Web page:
Ranking the Packers (Nos. 87-90): Leading Off with Fullbacks
GREEN BAY, Wis. – In a tradition that stretches more than a decade, here is our annual ranking of the 90 players on the Green Bay Packers’ roster. This isn’t merely a look at the best players. Rather, it’s a formula that combines talent, salary, importance of the position, depth at the position and, for young players, draft positioning. More than the ranking, we hope you learn a little something about every player on the roster.
No. 90: FB Elijah Wellman (6-1, 241, 1st year, West Virginia)
Wellman was West Virginia’s primary fullback for his final three seasons. For his career, he rushed 35 times for 137 yards (3.9 average) and caught 16 passes for 71 yards (4.4 average). Plus, he blocked for a pair of 1,000-yard rushers. He was a team captain as a senior. Wellman went undrafted in 2018 and spent parts of the 2018 and 2019 offseasons with Washington. Last year, he was released a week into training camp. The Packers signed him to a reserve/futures contract in January.
“I’m going to go in there, try to smack some heads around and show them what I’ve got,” Wellman said upon signing with Washington, though the quote resonates just as well today. “One reason that I think they liked me is because I’m a bit versatile. I’ve got to prove that to them that I can go out in the flat and catch the football and get upfield while also blocking linebackers — anything they need me to do so that I don’t have to come out of the game.”
Why he’s got a chance: He’s one of only two fullbacks on the roster. Signing a reserve/futures contract gave him a critical jump-start on learning the offense.
No. 89: FB Jordan Jones (6-1, 255, rookie, Prairie View A&M)
Jones played tight end at Prairie View, where he caught passes from rookie Packers quarterback Jalen Morton. As a senior, he caught 28 passes for 497 yards (17.8 average) and four touchdowns. He had a catch of 25-plus yards in seven out of 11 games, including a 27-yarder against Houston, the Panthers’ top opponent. He earned all-conference honors in 2017 at Grambling and 2019 in his one and only season at Prairie View.
“Jordan is an exceptional athlete with great size and the ability to play multiple positions," coach Eric Dooley said. "He's highly intelligent and already has his degree, which is a plus. Green Bay is going to find out that Jordan should have been drafted, but he will make the most of this opportunity.”
In a predraft interview with NFL Draft Diamonds, he said his most embarrassing moment was leaving his wallet at home on prom, meaning his date had to pay for everything that night.
Why he’s got a chance: He’s one of only two fullbacks on the roster. With 56 receptions in four seasons – plus experience at tight end and even running back – he’s got some intriguing versatility. The Packers gave him a $4,500 signing bonus.
No. 88: G Zack Johnson (6-6, 301, rookie, North Dakota State)
Johnson was second-team All-American at right tackle as a junior and first-team All-American at right guard as a senior. During his final three seasons, the Bison set school records for rushing and won FCS national championships. According to Pro Football Focus, he allowed one sack and no additional quarterback hits in 340 pass-protecting snaps as a senior.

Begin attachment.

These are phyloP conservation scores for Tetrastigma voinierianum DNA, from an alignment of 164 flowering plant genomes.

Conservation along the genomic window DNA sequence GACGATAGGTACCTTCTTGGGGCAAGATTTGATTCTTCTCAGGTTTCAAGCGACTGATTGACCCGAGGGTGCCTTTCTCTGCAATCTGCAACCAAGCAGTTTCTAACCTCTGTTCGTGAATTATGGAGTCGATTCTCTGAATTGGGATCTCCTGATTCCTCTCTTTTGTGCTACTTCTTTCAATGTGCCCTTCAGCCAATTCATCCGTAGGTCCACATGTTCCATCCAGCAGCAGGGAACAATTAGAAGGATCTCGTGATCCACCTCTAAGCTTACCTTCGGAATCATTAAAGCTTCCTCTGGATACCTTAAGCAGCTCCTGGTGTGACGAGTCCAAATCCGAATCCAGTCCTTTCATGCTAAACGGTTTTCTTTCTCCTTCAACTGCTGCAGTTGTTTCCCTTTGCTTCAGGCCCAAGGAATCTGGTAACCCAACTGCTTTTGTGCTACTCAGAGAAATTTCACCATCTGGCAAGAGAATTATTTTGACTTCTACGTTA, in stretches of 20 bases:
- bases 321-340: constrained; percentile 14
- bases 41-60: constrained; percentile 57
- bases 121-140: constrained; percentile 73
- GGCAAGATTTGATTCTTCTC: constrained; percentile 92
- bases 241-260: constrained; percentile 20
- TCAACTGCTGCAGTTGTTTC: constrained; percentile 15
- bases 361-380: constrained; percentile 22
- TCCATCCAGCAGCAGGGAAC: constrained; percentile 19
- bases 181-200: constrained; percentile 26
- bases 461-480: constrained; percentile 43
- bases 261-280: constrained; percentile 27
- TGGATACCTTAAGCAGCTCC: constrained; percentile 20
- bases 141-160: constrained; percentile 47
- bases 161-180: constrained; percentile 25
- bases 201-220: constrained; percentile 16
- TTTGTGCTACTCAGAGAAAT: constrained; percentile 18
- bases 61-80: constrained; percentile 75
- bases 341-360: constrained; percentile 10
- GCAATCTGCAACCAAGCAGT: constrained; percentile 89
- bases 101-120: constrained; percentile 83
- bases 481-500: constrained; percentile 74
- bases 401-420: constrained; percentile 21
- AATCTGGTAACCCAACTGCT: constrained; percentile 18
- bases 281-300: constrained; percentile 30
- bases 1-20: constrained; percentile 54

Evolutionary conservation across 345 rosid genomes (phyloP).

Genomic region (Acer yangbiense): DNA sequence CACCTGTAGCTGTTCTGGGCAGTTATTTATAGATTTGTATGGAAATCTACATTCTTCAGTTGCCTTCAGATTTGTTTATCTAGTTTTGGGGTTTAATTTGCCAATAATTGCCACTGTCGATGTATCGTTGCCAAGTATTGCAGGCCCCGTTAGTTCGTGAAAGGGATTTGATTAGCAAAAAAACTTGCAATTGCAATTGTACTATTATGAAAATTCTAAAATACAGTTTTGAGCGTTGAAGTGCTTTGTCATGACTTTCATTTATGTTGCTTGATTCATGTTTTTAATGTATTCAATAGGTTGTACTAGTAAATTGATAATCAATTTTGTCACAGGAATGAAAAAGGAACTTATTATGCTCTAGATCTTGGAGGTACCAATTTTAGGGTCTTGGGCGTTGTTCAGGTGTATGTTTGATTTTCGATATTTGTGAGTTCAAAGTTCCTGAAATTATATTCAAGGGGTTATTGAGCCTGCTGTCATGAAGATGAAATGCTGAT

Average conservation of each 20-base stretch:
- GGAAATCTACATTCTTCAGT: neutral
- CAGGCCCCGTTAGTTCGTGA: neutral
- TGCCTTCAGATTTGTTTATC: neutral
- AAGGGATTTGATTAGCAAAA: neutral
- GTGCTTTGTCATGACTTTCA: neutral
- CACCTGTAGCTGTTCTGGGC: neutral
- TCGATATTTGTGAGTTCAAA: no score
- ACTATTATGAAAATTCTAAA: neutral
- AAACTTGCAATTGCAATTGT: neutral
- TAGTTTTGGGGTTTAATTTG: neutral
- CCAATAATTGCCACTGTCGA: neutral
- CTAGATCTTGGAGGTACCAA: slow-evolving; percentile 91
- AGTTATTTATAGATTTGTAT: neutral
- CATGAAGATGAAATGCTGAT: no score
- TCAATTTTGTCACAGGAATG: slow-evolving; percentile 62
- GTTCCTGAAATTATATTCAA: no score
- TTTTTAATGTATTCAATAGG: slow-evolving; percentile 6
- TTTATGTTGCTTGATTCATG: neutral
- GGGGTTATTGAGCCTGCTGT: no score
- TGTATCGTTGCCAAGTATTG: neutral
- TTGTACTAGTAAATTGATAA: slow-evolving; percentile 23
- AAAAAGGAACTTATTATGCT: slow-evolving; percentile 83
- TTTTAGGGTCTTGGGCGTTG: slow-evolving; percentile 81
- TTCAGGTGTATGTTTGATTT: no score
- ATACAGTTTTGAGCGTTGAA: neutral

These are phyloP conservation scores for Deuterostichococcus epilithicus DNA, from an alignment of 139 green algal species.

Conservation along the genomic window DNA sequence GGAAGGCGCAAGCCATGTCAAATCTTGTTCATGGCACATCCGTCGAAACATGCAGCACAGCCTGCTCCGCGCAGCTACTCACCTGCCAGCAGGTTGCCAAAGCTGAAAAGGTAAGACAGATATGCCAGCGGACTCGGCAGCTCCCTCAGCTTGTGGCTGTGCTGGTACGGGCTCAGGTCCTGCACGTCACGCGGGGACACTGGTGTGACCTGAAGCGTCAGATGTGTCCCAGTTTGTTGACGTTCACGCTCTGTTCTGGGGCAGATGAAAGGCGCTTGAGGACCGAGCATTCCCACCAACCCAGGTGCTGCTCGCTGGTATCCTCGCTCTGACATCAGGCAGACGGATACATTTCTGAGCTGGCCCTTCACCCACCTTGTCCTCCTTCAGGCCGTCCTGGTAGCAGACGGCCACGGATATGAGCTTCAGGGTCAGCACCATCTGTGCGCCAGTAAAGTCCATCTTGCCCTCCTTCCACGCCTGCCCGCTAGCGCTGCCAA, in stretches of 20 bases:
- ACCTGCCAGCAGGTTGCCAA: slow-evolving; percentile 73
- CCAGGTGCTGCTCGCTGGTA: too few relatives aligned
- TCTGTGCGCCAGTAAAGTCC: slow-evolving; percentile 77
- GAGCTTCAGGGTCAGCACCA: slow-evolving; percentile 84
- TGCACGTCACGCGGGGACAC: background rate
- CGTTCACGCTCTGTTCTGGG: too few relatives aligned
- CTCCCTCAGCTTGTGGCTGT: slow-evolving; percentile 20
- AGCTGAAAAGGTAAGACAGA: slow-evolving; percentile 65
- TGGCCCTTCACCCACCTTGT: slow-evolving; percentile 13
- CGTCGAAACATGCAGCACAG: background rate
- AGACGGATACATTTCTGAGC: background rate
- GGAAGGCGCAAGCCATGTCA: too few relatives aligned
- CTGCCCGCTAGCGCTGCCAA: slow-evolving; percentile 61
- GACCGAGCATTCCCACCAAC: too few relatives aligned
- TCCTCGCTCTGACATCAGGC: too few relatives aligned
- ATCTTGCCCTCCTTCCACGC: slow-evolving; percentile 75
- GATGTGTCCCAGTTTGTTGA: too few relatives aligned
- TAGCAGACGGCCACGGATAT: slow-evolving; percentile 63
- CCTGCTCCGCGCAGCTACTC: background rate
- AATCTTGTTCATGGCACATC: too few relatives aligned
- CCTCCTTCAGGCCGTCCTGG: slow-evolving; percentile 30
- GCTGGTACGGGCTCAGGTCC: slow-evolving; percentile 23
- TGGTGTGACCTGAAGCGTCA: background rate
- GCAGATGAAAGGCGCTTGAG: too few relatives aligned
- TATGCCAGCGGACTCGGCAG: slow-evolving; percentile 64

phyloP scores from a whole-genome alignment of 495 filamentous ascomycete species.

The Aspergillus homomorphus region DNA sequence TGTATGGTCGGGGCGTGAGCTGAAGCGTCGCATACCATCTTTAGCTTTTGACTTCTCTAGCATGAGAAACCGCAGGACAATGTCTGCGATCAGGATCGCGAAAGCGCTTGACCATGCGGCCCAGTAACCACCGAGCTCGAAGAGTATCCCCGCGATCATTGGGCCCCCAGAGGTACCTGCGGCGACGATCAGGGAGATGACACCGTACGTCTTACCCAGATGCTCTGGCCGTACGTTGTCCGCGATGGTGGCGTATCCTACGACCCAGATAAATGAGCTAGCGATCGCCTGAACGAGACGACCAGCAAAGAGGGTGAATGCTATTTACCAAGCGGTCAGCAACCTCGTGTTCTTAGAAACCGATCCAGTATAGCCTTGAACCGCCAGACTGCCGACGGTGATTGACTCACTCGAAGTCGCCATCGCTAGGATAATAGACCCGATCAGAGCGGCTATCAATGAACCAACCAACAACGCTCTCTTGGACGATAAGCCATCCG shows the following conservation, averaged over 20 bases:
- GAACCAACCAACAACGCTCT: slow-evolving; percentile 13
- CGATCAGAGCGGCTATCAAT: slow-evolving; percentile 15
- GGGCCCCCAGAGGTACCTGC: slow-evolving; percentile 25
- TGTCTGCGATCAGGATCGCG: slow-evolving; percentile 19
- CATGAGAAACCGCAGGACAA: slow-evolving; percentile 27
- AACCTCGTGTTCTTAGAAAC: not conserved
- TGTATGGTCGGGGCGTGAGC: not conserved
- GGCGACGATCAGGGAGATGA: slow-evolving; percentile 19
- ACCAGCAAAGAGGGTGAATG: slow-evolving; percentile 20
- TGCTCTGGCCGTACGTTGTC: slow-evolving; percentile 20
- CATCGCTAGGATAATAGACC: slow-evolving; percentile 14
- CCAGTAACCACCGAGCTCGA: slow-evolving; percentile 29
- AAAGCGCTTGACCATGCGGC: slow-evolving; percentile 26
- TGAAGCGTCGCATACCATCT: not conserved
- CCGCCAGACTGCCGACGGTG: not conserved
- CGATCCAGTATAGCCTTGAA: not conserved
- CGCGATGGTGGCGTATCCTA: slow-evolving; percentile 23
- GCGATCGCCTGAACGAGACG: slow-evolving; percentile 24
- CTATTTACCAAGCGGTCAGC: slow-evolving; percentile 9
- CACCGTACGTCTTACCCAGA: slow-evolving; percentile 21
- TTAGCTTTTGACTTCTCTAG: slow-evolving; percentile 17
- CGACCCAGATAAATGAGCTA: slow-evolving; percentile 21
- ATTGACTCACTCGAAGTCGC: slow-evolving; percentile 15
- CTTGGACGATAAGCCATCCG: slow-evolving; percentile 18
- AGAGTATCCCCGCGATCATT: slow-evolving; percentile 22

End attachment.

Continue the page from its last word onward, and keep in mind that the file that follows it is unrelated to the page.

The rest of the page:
While the Bison aren’t an elite FBS powerhouse or football factory, the school has produced the Packers’ Billy Turner and the Chargers’ Joe Haeg on the offensive line in recent years.
“When I was younger, I always dreamed of playing in the NFL,” Johnson told HometownSource.com after signing with the Packers as an undrafted free agent. “In school, when they asked you what you want to be when you grow up, I was that kid that said playing NFL football or NHL hockey. I was good at it, so as I grew it became more of a possibility. When I got to college, that’s where the reality set in. The college coaches said, ‘You’ve got a pretty good shot here.’”
Why he’s got a shot: The Packers drafted three offensive linemen in the sixth round, which is why he doesn’t rank higher on this list, but they thought enough of him to give him a $7,000 signing bonus. With experience at guard and tackle, he’s got the versatility that’s critical for a backup lineman.
No. 87: S Henry Black (6-0, 204, rookie, Baylor)
Black goes by the nickname “Jackpot.”
“My parents gave me the nickname before I was even born,” he told Packer Central last month. “My mom hit the jackpot at the casino several times.”
Black hopes he’ll hit the jackpot with the Packers. An undrafted safety Baylor, Black was a part-time starter as a sophomore and junior before becoming a full-time starter as a senior. He recorded 62 tackles, one interception, four additional pass breakups and one forced fumble. Without a Scouting Combine invitation or a pro day due to the pandemic, Black had to stand on that 2019 resume.
“It wasn’t as stressful as I thought,” he said of his long wait on draft weekend. “I was just looking at it from a different standpoint of being blessed to even have an opportunity. I knew I probably wouldn’t be drafted, and if I did, it would probably be late rounds, so I already had my mind-set of being an undrafted free agent, coming in and getting ready to work.”
The Packers liked him enough to give him a $7,000 signing bonus and guarantee $25,000 of base salary. However, it's a deep position with starters Adrian Amos and Darnell Savage, returning players Will Redmond and Raven Greene, and seventh-round pick Vernon Scott.
Why he’s got a chance: He played some linebacker in Baylor’s 3-3-5 scheme, meaning he should fit what defensive coordinator Mike Pettine likes to do. Plus, Greene’s two seasons have ended on injured reserve.